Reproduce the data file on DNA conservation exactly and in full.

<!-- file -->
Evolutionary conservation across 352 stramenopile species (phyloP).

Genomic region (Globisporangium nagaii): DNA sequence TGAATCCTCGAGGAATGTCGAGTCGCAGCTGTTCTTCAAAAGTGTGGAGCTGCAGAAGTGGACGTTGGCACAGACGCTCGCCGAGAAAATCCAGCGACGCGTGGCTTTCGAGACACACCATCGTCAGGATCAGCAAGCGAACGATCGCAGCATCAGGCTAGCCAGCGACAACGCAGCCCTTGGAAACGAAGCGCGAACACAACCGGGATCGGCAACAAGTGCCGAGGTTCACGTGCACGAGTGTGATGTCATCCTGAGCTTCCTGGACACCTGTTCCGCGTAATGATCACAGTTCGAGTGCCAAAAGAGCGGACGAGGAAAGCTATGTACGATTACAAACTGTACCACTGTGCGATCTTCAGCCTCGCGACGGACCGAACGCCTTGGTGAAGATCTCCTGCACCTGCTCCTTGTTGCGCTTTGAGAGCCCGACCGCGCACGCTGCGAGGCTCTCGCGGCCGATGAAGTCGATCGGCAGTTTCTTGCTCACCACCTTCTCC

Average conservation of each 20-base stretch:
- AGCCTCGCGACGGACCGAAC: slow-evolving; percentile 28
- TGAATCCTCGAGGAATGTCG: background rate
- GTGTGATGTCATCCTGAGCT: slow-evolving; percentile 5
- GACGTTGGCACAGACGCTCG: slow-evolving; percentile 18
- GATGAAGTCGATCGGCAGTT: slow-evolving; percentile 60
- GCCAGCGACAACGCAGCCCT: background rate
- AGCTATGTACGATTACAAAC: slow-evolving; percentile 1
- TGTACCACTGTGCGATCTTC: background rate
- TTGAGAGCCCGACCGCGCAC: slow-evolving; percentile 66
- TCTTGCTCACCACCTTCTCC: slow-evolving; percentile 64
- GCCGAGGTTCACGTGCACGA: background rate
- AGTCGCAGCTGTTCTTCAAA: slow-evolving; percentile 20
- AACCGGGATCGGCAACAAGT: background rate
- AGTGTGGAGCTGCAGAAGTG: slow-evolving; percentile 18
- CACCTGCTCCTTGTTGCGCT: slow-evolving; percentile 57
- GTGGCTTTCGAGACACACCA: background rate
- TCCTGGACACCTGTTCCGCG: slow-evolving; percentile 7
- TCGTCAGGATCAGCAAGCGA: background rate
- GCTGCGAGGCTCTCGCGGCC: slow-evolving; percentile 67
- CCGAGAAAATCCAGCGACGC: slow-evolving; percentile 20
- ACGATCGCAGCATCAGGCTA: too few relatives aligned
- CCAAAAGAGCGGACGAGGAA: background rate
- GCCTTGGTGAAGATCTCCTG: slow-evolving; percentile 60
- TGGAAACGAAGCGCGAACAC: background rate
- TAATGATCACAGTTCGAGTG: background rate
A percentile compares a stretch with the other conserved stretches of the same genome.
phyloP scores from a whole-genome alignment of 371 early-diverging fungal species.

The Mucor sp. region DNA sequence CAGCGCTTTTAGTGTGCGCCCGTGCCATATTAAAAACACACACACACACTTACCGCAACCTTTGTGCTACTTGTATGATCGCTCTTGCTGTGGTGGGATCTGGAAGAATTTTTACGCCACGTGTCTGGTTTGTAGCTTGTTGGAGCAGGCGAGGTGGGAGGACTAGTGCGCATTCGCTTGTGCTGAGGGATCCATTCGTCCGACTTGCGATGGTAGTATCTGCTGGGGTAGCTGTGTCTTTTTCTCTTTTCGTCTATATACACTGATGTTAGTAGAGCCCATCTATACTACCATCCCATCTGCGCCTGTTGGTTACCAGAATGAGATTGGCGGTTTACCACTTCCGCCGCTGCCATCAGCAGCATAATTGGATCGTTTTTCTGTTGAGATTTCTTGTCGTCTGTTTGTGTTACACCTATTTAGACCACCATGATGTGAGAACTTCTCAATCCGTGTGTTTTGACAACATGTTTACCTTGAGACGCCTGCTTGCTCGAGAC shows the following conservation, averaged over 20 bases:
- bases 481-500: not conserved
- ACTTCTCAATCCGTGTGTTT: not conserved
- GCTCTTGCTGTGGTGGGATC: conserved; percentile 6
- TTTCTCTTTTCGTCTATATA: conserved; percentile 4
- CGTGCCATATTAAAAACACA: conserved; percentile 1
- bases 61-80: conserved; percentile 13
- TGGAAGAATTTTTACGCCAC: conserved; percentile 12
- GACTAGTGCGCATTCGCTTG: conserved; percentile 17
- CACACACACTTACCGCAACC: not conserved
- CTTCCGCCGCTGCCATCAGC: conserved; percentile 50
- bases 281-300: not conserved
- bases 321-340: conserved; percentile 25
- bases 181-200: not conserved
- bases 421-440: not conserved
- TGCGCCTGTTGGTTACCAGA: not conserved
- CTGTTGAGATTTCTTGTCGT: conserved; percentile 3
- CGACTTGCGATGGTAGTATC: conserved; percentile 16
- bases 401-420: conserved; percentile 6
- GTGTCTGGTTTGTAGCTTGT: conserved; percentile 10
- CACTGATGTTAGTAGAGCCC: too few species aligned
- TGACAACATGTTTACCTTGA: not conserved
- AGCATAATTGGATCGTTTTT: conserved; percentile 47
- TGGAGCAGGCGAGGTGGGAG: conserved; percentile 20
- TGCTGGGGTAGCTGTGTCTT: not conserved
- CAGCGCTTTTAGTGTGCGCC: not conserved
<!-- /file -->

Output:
Evolutionary conservation across 352 stramenopile species (phyloP).

Genomic region (Globisporangium nagaii): DNA sequence TGAATCCTCGAGGAATGTCGAGTCGCAGCTGTTCTTCAAAAGTGTGGAGCTGCAGAAGTGGACGTTGGCACAGACGCTCGCCGAGAAAATCCAGCGACGCGTGGCTTTCGAGACACACCATCGTCAGGATCAGCAAGCGAACGATCGCAGCATCAGGCTAGCCAGCGACAACGCAGCCCTTGGAAACGAAGCGCGAACACAACCGGGATCGGCAACAAGTGCCGAGGTTCACGTGCACGAGTGTGATGTCATCCTGAGCTTCCTGGACACCTGTTCCGCGTAATGATCACAGTTCGAGTGCCAAAAGAGCGGACGAGGAAAGCTATGTACGATTACAAACTGTACCACTGTGCGATCTTCAGCCTCGCGACGGACCGAACGCCTTGGTGAAGATCTCCTGCACCTGCTCCTTGTTGCGCTTTGAGAGCCCGACCGCGCACGCTGCGAGGCTCTCGCGGCCGATGAAGTCGATCGGCAGTTTCTTGCTCACCACCTTCTCC

Average conservation of each 20-base stretch:
- AGCCTCGCGACGGACCGAAC: slow-evolving; percentile 28
- TGAATCCTCGAGGAATGTCG: background rate
- GTGTGATGTCATCCTGAGCT: slow-evolving; percentile 5
- GACGTTGGCACAGACGCTCG: slow-evolving; percentile 18
- GATGAAGTCGATCGGCAGTT: slow-evolving; percentile 60
- GCCAGCGACAACGCAGCCCT: background rate
- AGCTATGTACGATTACAAAC: slow-evolving; percentile 1
- TGTACCACTGTGCGATCTTC: background rate
- TTGAGAGCCCGACCGCGCAC: slow-evolving; percentile 66
- TCTTGCTCACCACCTTCTCC: slow-evolving; percentile 64
- GCCGAGGTTCACGTGCACGA: background rate
- AGTCGCAGCTGTTCTTCAAA: slow-evolving; percentile 20
- AACCGGGATCGGCAACAAGT: background rate
- AGTGTGGAGCTGCAGAAGTG: slow-evolving; percentile 18
- CACCTGCTCCTTGTTGCGCT: slow-evolving; percentile 57
- GTGGCTTTCGAGACACACCA: background rate
- TCCTGGACACCTGTTCCGCG: slow-evolving; percentile 7
- TCGTCAGGATCAGCAAGCGA: background rate
- GCTGCGAGGCTCTCGCGGCC: slow-evolving; percentile 67
- CCGAGAAAATCCAGCGACGC: slow-evolving; percentile 20
- ACGATCGCAGCATCAGGCTA: too few relatives aligned
- CCAAAAGAGCGGACGAGGAA: background rate
- GCCTTGGTGAAGATCTCCTG: slow-evolving; percentile 60
- TGGAAACGAAGCGCGAACAC: background rate
- TAATGATCACAGTTCGAGTG: background rate
A percentile compares a stretch with the other conserved stretches of the same genome.
phyloP scores from a whole-genome alignment of 371 early-diverging fungal species.

The Mucor sp. region DNA sequence CAGCGCTTTTAGTGTGCGCCCGTGCCATATTAAAAACACACACACACACTTACCGCAACCTTTGTGCTACTTGTATGATCGCTCTTGCTGTGGTGGGATCTGGAAGAATTTTTACGCCACGTGTCTGGTTTGTAGCTTGTTGGAGCAGGCGAGGTGGGAGGACTAGTGCGCATTCGCTTGTGCTGAGGGATCCATTCGTCCGACTTGCGATGGTAGTATCTGCTGGGGTAGCTGTGTCTTTTTCTCTTTTCGTCTATATACACTGATGTTAGTAGAGCCCATCTATACTACCATCCCATCTGCGCCTGTTGGTTACCAGAATGAGATTGGCGGTTTACCACTTCCGCCGCTGCCATCAGCAGCATAATTGGATCGTTTTTCTGTTGAGATTTCTTGTCGTCTGTTTGTGTTACACCTATTTAGACCACCATGATGTGAGAACTTCTCAATCCGTGTGTTTTGACAACATGTTTACCTTGAGACGCCTGCTTGCTCGAGAC shows the following conservation, averaged over 20 bases:
- bases 481-500: not conserved
- ACTTCTCAATCCGTGTGTTT: not conserved
- GCTCTTGCTGTGGTGGGATC: conserved; percentile 6
- TTTCTCTTTTCGTCTATATA: conserved; percentile 4
- CGTGCCATATTAAAAACACA: conserved; percentile 1
- bases 61-80: conserved; percentile 13
- TGGAAGAATTTTTACGCCAC: conserved; percentile 12
- GACTAGTGCGCATTCGCTTG: conserved; percentile 17
- CACACACACTTACCGCAACC: not conserved
- CTTCCGCCGCTGCCATCAGC: conserved; percentile 50
- bases 281-300: not conserved
- bases 321-340: conserved; percentile 25
- bases 181-200: not conserved
- bases 421-440: not conserved
- TGCGCCTGTTGGTTACCAGA: not conserved
- CTGTTGAGATTTCTTGTCGT: conserved; percentile 3
- CGACTTGCGATGGTAGTATC: conserved; percentile 16
- bases 401-420: conserved; percentile 6
- GTGTCTGGTTTGTAGCTTGT: conserved; percentile 10
- CACTGATGTTAGTAGAGCCC: too few species aligned
- TGACAACATGTTTACCTTGA: not conserved
- AGCATAATTGGATCGTTTTT: conserved; percentile 47
- TGGAGCAGGCGAGGTGGGAG: conserved; percentile 20
- TGCTGGGGTAGCTGTGTCTT: not conserved
- CAGCGCTTTTAGTGTGCGCC: not conserved